Panzera Aquamarine Review

by Lewis Jordan

When it comes to microbrand watches, it can seem that every Tom Dick and Harry has tried their hand at a sub $500 Rolex Submariner homage. So, when Panzera, an Australian outfit from Sydney launched the Panzera Aquamarine, not taking the obvious Submariner homage route but instead, opting to provide consumers with a quality alternative to Panerai, my intrigue was peaked.

At first glance it is clear to see that Panzera have taken inspiration from both the Panerai Luminor and Radiomir forms in their Aquamarine line. A substantial 45mm cushion style case with strong 24mm wide lugs protruding outwards, the Aquamarine is a watch for those who love a bit of wrist presence. 

Wrist presence that the Aquamarine Atlantic blue fathom has in spades. Marketed as a watch built for the rugged Australian coastline, Panzera promise a great deal for a watch that retails for a staggeringly modest $393aud. 

With a price tag under $400, you could expect that your dollar is being spread quite thin across the total package. However, to my surprise the Panzera Aquamarine is quite an interesting value proposition. Constructed out of 316L stainless steel, the 45mm case is undoubtably broad across the wrist. Anyone with a wrist under 18cm should be aware of just how large a 45mm cushion case can sit, especially with Luminor style lugs to add to an already large profile. 

Whilst the piece offers a large diameter, it is complimented nicely by a thickness of 13mm, meaning that if you can pull of the width, the watch will slip under a sleeve nicely.  In terms of finishing, the case consists of mainly high polished components, this adds a certain bling to the piece but over time is going to show signs of wear. Mixing up the finish with some brushing or satin textures could have really sent the Aquamarine to the next level. 

Overall though, throughout my time with the piece I didn’t feel any rough or sharp edges, and the watch was very comfortable despite its larger size. 

Powering the Panzera Aquamarine is the Miyota 820A automatic movement. The 820A features both day and date complications, seen through 3 O’clock cut-outs on the dial, as well as a decent but not spectacular 40 hours of power reserve. Overall, the movement Is serviceable for daily use and especially at this price point, I did notice some wobble and instability in the hands once the crown was screwed out. The hands would wobble slightly without much input when the crown is in time setting position, again this is something to be expected with an automatic under $500 and so, in the grand scheme of things, can be forgiven.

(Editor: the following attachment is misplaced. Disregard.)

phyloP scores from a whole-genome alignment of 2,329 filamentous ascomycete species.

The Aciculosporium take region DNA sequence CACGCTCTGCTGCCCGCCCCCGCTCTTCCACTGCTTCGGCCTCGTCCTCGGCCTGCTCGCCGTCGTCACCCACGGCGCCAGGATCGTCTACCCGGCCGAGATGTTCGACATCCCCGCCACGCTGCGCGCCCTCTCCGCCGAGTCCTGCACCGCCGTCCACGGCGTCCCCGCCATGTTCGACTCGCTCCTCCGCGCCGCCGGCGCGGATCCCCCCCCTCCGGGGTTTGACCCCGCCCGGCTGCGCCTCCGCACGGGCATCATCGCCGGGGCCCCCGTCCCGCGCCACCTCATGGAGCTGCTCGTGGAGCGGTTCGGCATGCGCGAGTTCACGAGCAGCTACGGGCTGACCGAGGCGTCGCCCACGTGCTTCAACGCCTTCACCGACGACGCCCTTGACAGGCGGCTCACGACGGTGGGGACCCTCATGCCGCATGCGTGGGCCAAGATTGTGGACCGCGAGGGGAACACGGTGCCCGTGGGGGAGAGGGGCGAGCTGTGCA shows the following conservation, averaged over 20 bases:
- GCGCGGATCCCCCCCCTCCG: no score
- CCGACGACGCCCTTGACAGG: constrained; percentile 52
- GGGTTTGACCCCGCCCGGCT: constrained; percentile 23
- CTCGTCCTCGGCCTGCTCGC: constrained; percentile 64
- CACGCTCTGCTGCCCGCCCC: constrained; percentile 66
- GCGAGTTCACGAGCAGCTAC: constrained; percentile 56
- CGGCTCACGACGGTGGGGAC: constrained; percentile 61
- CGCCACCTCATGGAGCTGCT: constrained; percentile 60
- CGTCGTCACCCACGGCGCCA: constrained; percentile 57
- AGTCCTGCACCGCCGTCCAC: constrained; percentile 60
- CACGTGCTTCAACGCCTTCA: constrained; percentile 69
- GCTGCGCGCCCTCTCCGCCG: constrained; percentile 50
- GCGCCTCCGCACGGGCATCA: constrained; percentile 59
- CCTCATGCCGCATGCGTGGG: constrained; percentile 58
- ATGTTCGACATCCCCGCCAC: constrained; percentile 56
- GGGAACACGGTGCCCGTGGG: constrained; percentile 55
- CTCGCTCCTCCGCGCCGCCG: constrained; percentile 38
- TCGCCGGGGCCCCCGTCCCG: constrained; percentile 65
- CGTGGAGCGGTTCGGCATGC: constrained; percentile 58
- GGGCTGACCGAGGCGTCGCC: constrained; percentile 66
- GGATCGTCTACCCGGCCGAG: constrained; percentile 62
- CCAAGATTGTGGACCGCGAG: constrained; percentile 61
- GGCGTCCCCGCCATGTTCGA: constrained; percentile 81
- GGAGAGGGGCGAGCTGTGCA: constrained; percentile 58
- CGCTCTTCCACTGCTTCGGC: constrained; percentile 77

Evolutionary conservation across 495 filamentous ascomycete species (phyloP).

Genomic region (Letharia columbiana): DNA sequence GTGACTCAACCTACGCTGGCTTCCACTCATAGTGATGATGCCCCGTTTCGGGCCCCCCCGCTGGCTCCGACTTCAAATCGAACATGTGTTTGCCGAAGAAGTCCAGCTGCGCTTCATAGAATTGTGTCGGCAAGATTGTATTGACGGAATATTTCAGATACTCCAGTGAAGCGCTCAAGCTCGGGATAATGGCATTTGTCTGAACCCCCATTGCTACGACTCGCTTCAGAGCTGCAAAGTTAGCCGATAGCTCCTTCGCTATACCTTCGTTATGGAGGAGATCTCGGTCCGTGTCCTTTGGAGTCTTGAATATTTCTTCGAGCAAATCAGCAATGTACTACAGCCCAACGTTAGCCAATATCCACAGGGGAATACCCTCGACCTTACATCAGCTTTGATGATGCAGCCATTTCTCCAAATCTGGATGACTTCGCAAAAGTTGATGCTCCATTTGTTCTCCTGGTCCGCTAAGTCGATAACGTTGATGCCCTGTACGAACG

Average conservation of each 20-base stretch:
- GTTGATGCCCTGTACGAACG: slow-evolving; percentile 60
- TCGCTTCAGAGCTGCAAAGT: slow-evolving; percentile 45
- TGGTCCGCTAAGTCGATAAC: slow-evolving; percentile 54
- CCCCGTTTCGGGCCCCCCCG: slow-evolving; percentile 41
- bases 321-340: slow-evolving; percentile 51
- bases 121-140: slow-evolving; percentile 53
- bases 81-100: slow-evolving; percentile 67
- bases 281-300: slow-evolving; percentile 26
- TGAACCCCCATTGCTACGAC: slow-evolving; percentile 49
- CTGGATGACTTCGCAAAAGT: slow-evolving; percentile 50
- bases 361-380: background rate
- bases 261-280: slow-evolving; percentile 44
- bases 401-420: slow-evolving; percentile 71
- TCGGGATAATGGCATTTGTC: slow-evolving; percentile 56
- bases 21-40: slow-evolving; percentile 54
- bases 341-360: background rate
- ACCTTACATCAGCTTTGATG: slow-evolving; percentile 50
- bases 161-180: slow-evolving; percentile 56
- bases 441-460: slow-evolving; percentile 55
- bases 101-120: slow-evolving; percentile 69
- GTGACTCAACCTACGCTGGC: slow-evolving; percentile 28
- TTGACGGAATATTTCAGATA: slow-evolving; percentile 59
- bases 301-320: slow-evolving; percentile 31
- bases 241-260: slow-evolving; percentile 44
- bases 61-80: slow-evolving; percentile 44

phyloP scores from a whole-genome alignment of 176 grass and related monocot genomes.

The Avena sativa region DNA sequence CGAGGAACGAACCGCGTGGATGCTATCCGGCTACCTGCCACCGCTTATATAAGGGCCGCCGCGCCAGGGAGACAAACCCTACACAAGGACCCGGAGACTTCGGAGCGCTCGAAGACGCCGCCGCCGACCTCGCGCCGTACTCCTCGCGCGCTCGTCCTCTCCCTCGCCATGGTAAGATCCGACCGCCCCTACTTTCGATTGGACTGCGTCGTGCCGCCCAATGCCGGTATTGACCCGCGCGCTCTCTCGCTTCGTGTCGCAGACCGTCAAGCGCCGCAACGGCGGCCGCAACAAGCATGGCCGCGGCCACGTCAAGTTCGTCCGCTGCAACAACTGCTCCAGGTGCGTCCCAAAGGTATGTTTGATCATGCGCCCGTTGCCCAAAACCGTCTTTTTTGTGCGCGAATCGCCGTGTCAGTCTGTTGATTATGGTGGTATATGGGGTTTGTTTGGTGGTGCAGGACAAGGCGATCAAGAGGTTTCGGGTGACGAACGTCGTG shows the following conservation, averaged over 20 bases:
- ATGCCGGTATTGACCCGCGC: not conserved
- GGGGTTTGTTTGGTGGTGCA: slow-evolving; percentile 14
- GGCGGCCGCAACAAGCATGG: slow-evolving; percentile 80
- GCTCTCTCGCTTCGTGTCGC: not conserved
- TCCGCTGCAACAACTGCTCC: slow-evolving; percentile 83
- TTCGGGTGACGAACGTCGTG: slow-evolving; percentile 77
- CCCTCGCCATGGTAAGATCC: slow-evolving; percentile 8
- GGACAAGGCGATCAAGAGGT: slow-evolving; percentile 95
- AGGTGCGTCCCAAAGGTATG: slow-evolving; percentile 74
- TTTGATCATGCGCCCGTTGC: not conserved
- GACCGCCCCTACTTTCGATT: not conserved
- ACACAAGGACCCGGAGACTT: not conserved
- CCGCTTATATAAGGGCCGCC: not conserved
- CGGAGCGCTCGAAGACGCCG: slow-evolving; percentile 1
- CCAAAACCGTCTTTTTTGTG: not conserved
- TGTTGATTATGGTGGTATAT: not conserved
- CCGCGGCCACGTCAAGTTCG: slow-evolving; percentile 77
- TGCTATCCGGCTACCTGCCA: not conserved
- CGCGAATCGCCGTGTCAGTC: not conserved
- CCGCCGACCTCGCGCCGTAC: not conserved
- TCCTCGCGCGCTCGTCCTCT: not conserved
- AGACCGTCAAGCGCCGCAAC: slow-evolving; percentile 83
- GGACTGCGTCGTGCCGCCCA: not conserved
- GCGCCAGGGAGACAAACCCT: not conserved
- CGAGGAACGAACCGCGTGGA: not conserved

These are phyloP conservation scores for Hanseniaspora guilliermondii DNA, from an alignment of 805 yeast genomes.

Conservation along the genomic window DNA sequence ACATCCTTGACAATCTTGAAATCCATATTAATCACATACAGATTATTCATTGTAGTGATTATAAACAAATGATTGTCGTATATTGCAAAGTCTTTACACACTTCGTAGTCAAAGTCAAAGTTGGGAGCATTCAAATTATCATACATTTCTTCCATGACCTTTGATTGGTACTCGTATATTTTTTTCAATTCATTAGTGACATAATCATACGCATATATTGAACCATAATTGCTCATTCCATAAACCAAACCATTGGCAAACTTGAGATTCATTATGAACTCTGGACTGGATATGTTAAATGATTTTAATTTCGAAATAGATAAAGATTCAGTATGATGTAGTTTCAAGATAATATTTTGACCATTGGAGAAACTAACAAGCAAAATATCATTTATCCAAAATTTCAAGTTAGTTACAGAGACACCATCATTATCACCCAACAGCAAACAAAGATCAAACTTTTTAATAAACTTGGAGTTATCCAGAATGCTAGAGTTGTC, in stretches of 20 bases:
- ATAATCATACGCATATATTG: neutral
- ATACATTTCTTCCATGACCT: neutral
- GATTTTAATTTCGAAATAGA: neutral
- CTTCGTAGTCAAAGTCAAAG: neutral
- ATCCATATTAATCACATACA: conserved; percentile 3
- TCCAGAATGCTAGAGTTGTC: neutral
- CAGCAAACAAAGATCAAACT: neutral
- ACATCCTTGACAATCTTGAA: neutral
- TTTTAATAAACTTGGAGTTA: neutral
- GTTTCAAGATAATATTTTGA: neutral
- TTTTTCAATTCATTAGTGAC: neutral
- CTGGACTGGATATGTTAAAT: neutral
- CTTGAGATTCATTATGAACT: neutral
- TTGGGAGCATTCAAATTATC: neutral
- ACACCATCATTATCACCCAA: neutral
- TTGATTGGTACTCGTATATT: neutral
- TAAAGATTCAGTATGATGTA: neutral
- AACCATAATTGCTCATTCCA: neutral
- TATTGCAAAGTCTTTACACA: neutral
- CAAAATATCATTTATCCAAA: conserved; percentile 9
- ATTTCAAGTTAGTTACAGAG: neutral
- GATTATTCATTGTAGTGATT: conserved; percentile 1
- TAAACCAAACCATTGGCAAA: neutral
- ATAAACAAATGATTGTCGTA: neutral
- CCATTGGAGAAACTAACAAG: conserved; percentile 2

The real showstopper with the Aquamarine Atlantic Blue is the dial. When the watch arrived and I first saw the dial I was pleasantly surprised. Panzera have managed to pull off an impressive sunburst pattern across an almost bead blasted textured dial. The watch shifts tones and gradients easily in light, pushing beams of vibrant blue hues across its face as the sunlight moves over the dial. 

For what can be considered an inexpensive automatic watch, the dial of the Atlantic Blue belongs on a watch of substantially more cost. 

Moving in on the dial under macro, the printing of the 12 and 6 O’clock numerals is clean and sharp. The applied indices are cut evenly and filled generously with luminous material, and a touch of red paint at the tip of the seconds hand references the numeral at 12 and date indicator tastefully. 

Panzera have opted for the use of skeletonised hands here, in large part so as not to obscure the pilots style date wheel aperture. Whilst this may have been a decision based in practicality It does feel a little odd to have an almost minimalist handset on a watch that in all other ways, is not shying away from its heft and fullness. The use of sword hands or thicker syringe style hands may have been more in keeping with the overall design of the Aquamarine. 

Adding to the list of surprising features for this market segment, Panzera fit the Aquamarine with a flat sapphire crystal complete with two applications of anti-reflective coating. The use of both screw down crown and case back avail the timepiece with 200 metres of water resistance, and on the supplied soft rubber strap, makes the Panzera Aquamarine a real everyday watch, especially for those in a less formal setting for the majority of their day.

Looking at the Panzera Aquamarine 45, it is easy to see where costs have been cut. The use of the Miyota movement leaves a little to be desired. QC issues within the movement can be expected, and the extra cost of a Sellita 600 would have increased the power reserve and possibly tackled the QC issues. A Swiss movement would have bumped the piece up slightly in cost, an increase that would be deserving of what the Aquamarine offers from its dial and case construction. If you have the wrists to support the larger case size, $400 spent with Panzera is $400 well spent.

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